A Missouri Courts of Appeals is being asked to find a peer court’s decision involving an electric line project erroneous that subsequently was used to deny necessary permits for an even more controversial electric project – the Grain Belt Express.
The first round of briefs filed on behalf of the embattled project were filed this week by attorneys for the prospective electric line in Missouri’s Eastern Court of Appeals.
A key permit for the project, which would carry wind energy from western Kansas through northern Missouri counties including Monroe and Ralls, was denied by the Missouri Public Service Commission (PSC) in August. PSC commissioners – most of whom actually supported the project – denied the line certificate due to the Western Court of Appeals ruling in another unrelated, but similar, case.
That case’s ruling, Neighbors United v. Ameren Transmission Company of Illinois, stated in essence that prospective utilities must gain permission to use county roads before the PSC can approve the project. The case essentially shifted the legal argument surrounding Grain Belt from one about the project’s necessity to one about procedure.
Thus, citing the ATXI ruling, the PSC denied Grain Belt Express, which has run into fierce opposition in the majority of counties along the proposed path.
Project developers appealed the denial to the Eastern Court of Appeals, which now must decide if the Western District’s ruling on the ATXI case was in error.
The outcome of the Eastern District case will likely wholly impact whether Grain Belt Express lives or dies. Missouri is the lone state yet to approve the project. Similar regulatory authorities in Kansas, Illinois, and Indiana have already approved the project.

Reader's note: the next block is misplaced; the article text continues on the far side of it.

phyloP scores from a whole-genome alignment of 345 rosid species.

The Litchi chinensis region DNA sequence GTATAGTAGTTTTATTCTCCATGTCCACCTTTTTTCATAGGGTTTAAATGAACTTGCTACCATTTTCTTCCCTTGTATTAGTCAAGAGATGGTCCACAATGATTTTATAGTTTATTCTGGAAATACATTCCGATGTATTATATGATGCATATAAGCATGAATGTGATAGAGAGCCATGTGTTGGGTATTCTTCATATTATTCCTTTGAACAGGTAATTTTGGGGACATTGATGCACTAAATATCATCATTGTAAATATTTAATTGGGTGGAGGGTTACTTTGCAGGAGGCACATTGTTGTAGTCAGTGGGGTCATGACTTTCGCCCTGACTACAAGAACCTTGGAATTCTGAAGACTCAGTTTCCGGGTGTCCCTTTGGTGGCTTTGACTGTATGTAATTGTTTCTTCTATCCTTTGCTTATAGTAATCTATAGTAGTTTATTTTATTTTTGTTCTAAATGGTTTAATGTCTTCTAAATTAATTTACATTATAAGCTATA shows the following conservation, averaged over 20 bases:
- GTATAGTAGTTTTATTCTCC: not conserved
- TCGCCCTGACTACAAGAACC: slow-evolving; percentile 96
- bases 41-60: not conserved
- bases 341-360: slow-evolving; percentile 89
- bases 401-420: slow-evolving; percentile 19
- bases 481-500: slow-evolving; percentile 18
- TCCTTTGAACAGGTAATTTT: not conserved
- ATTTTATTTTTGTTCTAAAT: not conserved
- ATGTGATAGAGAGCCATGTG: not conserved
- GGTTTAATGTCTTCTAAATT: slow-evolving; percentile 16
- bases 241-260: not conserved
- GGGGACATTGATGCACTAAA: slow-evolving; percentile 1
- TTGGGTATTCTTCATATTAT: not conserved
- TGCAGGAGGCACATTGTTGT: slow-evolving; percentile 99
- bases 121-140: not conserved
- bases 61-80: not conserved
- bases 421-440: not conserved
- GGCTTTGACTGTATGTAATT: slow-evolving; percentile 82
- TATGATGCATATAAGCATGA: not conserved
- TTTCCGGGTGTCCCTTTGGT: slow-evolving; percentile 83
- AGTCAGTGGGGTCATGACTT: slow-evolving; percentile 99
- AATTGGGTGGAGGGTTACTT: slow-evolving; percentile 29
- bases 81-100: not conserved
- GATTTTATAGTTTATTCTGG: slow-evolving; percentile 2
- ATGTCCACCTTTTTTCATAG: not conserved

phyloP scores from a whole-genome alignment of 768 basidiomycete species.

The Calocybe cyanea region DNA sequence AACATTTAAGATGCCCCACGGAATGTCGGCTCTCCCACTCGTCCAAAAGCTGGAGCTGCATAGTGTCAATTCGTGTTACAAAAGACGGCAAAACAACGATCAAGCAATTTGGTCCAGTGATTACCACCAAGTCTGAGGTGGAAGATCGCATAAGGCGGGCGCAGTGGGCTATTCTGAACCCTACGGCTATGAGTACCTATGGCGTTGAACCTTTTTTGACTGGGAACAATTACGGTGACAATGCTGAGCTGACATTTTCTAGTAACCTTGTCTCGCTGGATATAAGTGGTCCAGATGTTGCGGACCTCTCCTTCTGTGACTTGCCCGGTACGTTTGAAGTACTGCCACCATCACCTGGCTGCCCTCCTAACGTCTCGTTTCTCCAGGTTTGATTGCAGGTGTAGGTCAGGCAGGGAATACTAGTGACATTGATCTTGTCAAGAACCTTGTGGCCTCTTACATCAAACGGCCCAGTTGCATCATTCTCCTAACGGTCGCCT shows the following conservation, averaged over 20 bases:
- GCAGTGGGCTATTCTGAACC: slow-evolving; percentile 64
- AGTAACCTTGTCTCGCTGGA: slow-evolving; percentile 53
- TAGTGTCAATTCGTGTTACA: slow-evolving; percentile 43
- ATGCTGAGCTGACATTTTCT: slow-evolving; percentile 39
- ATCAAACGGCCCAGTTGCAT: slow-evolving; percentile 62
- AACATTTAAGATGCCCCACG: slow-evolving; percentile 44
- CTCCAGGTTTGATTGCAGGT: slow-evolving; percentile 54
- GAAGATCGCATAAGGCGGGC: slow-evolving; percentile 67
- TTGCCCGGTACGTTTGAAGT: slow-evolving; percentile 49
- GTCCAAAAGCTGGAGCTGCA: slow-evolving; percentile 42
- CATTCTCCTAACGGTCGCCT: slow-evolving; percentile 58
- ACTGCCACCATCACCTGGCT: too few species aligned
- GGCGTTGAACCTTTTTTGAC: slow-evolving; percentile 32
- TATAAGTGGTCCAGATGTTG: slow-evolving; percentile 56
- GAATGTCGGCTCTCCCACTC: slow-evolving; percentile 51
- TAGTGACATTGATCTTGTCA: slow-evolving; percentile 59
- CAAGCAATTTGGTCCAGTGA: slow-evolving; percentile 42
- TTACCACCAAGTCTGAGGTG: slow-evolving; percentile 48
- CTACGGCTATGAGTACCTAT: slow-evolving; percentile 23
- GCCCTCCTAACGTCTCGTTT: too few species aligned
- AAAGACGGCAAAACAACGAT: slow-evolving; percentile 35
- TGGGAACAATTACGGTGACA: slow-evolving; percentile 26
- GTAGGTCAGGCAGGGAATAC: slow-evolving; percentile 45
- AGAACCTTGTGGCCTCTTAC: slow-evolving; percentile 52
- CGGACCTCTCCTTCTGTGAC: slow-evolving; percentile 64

Former Missouri governor Jay Nixon is leading the team representing Grain Belt. While governor, Nixon endorsed the project and championed greater “landowner protections.”
In briefs filed Tuesday, Nov. 28, Nixon and other attorneys argue that the Western District got the ATXI ruling wrong. They say that applying the ATXI ruling to Grain Belt is incongruous – that Grain Belt filed for permits under a different part of the state statute than ATXI. They say statute dictates that a utility can apply for an area certificate OR a line certificate. In this case, ATXI applied for an area certificate; Grain Belt applied for a line certificate. Additionally, attorneys say allowing county commissions to determine whether or not a public utility can move forward isn’t what statutes intended.
“This provision does not purport to give counties the authority to stand in the shoes of the PSC in determining whether a proposed utility project is in the public interest of the state or whether a utility should be granted a CCN,” briefs say. “That is particularly true where, as here, the Project is inter-state and involves important financial and public policy issues of both state-wide and national import.”
Discussion has continued on whether or not a county like Ralls, which rescinded its assent for the Grain Belt project on multiple occasions, can dictate whether a multi-state plan can proceed at the state level.
Attorneys for the Public Service Commission must now defend its legal position in a response to Grain Belt Express by Dec. 27. The case is expected to go before the court in February 2018.
Stakeholders have carefully watched this case for many years. Many say they oppose the project because it isn’t needed, could affect property values and farming practices. Some are worried about the possible use of eminent domain.
Proponents of the project say it will provide cheaper electricity to dozens of Missouri cities, including Hannibal.
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